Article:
1

I don't know what the problem is.
I don't know which one correct is.

Some people told me the first sentence is correct and the second sentence is incorrect.
My question is:
Why using the word 'is' (at the end of the sentense) can be correct in the first sentence, but not in the second sentence?

3

Correct is an adjective, and problem is a noun.

The second sentence is understandable, but it's the way Yoda talks.

To be correctly idiomatic while putting "is" at the end, one would write the second sentence:

I don't know which the correct one is.

Note "one" is a noun here.

More common and idiomatically correct would be to write:

I don't know which one is correct.

Note with regard to your first sentence, the answer to the question might be "The problem is X." While you would not state "The correct is X." because "is" requires a subject noun not just an adjective. An answer to the second type of question could be "The correct one is X."

  • +1 (I would give you +2 for the 'Yoda" joke if I could.) I would add that there is a school of thought and English language training that states you do not end a sentence with "is". I doubt you would even be able to diagram any of these two sentences ending with that word. In writing, I would not end a sentence with "is", not even in an informal context (unless it is a direct quote). I may say a sentence with "is' at the end. However this would be for dramatic effect or I am reciting a direct quote. Otherwise, it is predominant in American usage and is widely accepted in various contexts. – Gary Mar 5 '15 at 23:44
1

It has to deal with the way verb phrases change when you have a question, as opposed to a statement. Let's look at a few examples:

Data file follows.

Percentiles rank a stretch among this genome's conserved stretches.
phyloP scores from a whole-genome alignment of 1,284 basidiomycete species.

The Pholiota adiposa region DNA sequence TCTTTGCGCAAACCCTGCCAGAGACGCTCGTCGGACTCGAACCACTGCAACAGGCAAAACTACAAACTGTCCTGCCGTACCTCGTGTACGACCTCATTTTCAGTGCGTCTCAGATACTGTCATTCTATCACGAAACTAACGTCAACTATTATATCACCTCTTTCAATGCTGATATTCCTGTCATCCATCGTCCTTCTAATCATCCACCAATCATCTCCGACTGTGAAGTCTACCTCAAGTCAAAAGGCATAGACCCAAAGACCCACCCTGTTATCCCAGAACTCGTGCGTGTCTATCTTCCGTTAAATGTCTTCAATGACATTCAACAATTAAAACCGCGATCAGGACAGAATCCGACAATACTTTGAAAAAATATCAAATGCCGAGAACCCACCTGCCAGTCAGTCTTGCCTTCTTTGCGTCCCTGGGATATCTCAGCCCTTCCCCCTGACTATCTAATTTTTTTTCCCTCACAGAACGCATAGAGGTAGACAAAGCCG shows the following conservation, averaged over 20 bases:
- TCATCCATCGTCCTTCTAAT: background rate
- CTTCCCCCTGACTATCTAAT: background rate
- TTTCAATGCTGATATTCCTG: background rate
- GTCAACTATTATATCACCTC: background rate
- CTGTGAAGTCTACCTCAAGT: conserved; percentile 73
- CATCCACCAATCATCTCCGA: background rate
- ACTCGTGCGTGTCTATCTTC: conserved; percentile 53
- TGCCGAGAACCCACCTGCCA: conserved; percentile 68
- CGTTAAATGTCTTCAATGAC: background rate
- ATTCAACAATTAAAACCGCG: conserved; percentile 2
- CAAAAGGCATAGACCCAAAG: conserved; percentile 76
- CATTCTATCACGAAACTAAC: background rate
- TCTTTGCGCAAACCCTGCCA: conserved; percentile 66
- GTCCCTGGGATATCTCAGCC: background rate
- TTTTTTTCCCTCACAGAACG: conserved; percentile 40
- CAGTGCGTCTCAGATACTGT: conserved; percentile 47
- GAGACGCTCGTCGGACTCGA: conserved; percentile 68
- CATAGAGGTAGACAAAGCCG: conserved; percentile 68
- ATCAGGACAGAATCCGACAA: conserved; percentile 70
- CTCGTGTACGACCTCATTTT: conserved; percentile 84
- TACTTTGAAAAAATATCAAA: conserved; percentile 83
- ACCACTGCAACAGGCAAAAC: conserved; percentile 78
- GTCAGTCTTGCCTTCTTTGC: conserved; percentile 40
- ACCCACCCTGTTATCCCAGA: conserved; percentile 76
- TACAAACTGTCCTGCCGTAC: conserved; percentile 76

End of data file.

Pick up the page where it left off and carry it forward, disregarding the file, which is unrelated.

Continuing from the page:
What is the problem?

but

I don't know what the problem is.

Another example:

Who are these people?

but

My mother wonders who these people are.

What these examples show is that in a sentence that's a statement (not a question), words like "who", "what" aren't directly followed by a verb like they are in a question.

So let's try to work backwards from your second example, and see what the corresponding question would look like.

  • Statement: "I don't know which one correct is."
  • Question: we move the verb after 'which', and we get "Which is one correct?". That's not a valid English sentence, so there was a problem with our statement too.

There are two ways to ask that question:

Version 1: "Which is the correct one?"

Explanation: we start with "which is", and that looks like our familiar pattern of question word followed by a verb. The corresponding statement then looks like "I don't know which the correct one is", after we move the verb 'is' to the end. That's a valid statement.

or

Version 2: "Which one is correct?" (or "Which one is the correct one?")

Explanation: the question word 'which' doesn't have a verb right after it. In that case, the word order in the corresponding statement doesn't change. We get "I don't know which one is correct."

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